Texas Turns To Renewables As Electricity Demand Soars To Record Highs
Texas is sweating out a massive heat wave unusually early in the year – and sweating potential blackouts as all those air conditioning units put extra strain on the state’s infamously fragile grid. Already, before the hottest months of the year have even hit, Texans have annihilated previous records for all-time high electricity demand, surpassing 75 gigawatts in a single day.
These are exactly the kinds of conditions that experts warned us about earlier this summer when they told Texans to expect soaring temperatures, sky-high electricity demand, and an overwhelmed grid. In the past, Texas’s grid has collapsed under extreme weather conditions, with fatal consequences. During a devastating cold snap in February 2021, a massive grid failure cut power to more than 4.5 million homes, leaving most without a heat source amidst life-threateningly cold temperatures. “This failure has resulted in at least 57 deaths across 25 Texas counties and over $195 billion in property damage, bringing attention to the energy system crisis and its potential causes,” says the University of Texas at Austin’s Energy Institute.
The devastating failure was the result of mismanagement, negligence, and the state of Texas’ unusual approach to running its energy grid. As an energy powerhouse, Texas is in a unique position that enables it to largely isolate its grid from the rest of the country, meaning that it is not subject to outside regulation. As such, the state has allowed for a largely market-driven, deregulated grid, “handing control of the state’s entire electricity delivery system to a market-based patchwork of private generators, transmission companies and energy retailers” as the New York Times reported last year. The increased competition for low energy prices disincentivized spending on weather-proofing energy infrastructure and left a lot of room for confusion. “Deregulation meant that critical rules of the road for power were set not by law, but rather by a dizzying array of energy competitors,” the Times explains.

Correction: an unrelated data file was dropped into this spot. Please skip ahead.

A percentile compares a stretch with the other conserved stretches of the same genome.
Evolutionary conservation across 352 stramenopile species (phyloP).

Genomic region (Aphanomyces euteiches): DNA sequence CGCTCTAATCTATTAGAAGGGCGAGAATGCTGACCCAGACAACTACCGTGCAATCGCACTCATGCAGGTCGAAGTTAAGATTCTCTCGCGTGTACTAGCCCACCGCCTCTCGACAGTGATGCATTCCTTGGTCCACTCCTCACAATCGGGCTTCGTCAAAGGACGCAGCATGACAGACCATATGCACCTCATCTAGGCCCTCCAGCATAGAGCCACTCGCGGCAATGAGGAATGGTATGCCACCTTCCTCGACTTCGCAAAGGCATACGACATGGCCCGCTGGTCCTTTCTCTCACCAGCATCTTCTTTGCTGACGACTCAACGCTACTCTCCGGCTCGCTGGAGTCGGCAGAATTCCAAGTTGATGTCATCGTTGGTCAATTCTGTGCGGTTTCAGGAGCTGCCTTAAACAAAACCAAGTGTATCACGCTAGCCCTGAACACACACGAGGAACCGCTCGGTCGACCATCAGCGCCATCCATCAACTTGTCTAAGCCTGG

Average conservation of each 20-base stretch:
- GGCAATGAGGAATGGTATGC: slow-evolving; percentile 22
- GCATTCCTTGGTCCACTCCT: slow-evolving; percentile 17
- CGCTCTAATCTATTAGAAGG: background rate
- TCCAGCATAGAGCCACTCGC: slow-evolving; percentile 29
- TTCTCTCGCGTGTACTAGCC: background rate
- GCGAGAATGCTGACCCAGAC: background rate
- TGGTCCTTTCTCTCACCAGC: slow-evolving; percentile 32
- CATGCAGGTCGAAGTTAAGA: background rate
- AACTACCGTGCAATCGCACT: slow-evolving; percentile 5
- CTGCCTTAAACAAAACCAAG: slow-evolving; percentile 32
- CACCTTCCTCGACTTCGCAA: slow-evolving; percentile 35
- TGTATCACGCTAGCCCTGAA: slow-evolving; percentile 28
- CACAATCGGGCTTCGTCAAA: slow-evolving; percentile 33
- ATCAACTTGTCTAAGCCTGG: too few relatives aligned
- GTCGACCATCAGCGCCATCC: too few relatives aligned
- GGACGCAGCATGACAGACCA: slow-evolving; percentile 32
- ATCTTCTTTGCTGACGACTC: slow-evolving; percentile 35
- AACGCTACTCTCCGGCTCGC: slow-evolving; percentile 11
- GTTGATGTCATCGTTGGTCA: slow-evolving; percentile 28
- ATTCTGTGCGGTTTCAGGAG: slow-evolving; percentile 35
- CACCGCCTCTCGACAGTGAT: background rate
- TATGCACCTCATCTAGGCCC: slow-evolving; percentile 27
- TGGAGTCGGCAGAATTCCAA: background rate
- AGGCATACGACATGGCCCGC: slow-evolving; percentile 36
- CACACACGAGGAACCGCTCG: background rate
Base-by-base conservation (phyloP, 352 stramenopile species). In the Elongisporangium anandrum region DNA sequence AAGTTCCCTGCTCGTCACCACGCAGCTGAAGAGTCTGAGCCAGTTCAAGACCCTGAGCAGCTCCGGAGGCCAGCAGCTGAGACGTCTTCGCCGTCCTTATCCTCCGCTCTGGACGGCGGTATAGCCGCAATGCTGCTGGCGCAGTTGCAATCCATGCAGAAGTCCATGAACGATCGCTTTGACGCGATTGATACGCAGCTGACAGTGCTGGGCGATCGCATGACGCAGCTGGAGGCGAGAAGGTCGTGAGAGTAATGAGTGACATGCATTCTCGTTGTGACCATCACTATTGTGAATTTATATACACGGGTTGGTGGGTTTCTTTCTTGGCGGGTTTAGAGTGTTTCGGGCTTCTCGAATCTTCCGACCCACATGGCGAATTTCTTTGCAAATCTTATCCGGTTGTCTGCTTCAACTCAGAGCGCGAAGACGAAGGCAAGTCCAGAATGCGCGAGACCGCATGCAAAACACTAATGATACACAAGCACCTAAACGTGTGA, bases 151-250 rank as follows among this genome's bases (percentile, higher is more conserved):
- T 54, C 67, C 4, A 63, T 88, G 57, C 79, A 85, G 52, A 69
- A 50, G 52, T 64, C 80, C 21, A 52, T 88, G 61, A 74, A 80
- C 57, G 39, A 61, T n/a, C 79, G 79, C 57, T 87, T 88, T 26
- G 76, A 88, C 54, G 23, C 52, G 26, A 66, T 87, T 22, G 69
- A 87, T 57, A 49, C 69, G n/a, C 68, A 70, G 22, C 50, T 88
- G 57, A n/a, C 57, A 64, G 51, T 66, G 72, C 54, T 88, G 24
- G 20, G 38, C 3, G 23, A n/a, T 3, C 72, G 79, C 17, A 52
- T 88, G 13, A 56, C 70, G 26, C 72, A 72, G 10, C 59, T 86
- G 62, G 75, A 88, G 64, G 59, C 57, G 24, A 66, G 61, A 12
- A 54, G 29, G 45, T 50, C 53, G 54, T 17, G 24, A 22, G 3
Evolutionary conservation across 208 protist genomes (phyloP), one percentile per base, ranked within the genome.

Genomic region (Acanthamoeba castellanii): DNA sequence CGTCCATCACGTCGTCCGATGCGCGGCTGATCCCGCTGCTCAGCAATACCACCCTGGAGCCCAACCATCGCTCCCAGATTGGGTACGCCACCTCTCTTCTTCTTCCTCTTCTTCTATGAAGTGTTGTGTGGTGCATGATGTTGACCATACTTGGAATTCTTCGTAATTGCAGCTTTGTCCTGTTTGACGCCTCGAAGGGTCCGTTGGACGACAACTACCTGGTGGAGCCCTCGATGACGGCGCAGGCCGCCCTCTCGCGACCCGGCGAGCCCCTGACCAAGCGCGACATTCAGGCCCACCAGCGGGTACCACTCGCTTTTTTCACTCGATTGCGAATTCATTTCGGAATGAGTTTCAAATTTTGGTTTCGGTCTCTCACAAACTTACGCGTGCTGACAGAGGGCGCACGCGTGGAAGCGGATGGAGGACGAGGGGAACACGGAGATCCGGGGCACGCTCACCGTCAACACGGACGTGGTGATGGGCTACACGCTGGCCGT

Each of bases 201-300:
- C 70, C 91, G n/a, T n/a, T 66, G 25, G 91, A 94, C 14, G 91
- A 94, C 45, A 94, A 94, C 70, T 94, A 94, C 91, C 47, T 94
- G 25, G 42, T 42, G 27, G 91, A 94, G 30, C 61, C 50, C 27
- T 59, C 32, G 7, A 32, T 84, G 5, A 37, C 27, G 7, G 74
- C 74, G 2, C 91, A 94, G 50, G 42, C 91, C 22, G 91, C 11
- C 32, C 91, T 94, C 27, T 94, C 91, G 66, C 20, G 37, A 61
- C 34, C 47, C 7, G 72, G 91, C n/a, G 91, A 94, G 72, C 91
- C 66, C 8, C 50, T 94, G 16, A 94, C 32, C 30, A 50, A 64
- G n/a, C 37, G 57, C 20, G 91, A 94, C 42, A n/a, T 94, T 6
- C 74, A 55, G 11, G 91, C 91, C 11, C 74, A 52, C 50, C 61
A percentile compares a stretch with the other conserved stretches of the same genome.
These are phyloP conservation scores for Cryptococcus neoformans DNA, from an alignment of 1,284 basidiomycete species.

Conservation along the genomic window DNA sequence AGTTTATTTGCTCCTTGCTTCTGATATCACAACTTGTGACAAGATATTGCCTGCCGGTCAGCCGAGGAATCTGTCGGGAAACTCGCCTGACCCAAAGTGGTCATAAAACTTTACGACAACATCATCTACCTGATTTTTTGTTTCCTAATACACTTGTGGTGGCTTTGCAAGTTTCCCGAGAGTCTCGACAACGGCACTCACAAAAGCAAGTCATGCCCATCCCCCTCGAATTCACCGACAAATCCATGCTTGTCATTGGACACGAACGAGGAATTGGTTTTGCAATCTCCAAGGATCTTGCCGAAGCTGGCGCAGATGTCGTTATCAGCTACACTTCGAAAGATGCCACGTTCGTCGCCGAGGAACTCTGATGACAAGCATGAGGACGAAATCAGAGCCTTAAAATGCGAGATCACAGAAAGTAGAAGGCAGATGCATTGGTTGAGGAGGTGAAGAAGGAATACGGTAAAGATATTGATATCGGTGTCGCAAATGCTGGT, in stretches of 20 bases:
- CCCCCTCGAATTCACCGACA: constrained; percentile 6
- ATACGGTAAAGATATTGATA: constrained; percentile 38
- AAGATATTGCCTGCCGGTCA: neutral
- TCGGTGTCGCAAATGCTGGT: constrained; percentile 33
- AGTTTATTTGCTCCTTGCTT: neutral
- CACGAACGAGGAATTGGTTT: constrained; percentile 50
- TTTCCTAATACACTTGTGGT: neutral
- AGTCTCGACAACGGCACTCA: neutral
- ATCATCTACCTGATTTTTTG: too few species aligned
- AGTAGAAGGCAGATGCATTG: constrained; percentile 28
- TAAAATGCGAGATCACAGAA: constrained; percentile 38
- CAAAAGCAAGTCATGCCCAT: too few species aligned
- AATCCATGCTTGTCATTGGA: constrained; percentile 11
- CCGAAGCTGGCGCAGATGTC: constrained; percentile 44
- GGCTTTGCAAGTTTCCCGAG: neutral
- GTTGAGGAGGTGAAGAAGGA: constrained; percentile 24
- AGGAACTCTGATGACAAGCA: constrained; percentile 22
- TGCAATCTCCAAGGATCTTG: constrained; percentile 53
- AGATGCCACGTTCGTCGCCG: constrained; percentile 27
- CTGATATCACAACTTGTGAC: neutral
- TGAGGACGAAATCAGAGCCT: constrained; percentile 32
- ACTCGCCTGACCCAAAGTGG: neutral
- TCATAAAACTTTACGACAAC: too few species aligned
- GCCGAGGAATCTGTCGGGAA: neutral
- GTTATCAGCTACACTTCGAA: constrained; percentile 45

Already, the body that oversees the Texas grid is repeating some of the same mistakes that led to last year’s tragedy. “Texas’ grid operator told a power plant to delay repairs ahead of a May heat wave. It was among six that crashed,” the Texas Tribune reported this week. As temperatures have continued to soar, and energy demand has continued to break records, however, the Texas grid has held up amazingly well. What variable is to thank for keeping the strained grid operating smoothly? Renewables.
“Wind and solar power are 'bailing out' Texas amid record heat and energy demand,” read a recent CNN headline. Strong performance and high production rates from both wind and solar have been critical to meeting demand at peak hours. When demand peaked last Sunday, wind and solar contributed 26 gigawatts of energy to the grid, or nearly 40% of the total energy required. "Texas is, by rhetoric, anti-renewables. But frankly, renewables are bailing us out," Michael Webber, an energy expert at the University of Texas was quoted by CNN. "They're rocking. That really spares us a lot of heartaches and a lot of money."
This revolution is a huge victory for renewable advocates in Texas. It also smacks of irony, as many pro-oil news outlets and pundits were quick to (incorrectly) blame renewable energy for last year’s grid failure. Despite the staunch support for fossil fuels in Texas, however, renewables have been steadily gaining ground in the Lone Star State, which has lots of wide open spaces, particularly well suited to wind and solar farms, and a whole lot of energy industry infrastructure already in place. Renewable energy’s reliability during the summer heat is likely to keep fanning those flames, and hopefully even win over some heartland hearts, as the sector continues to grow.
By Haley Zaremba for Oilprice.com
Haley Zaremba is a writer and journalist based in Mexico City. She has extensive experience writing and editing environmental features, travel pieces, local news in the Bay Area, and music/culture reviews.
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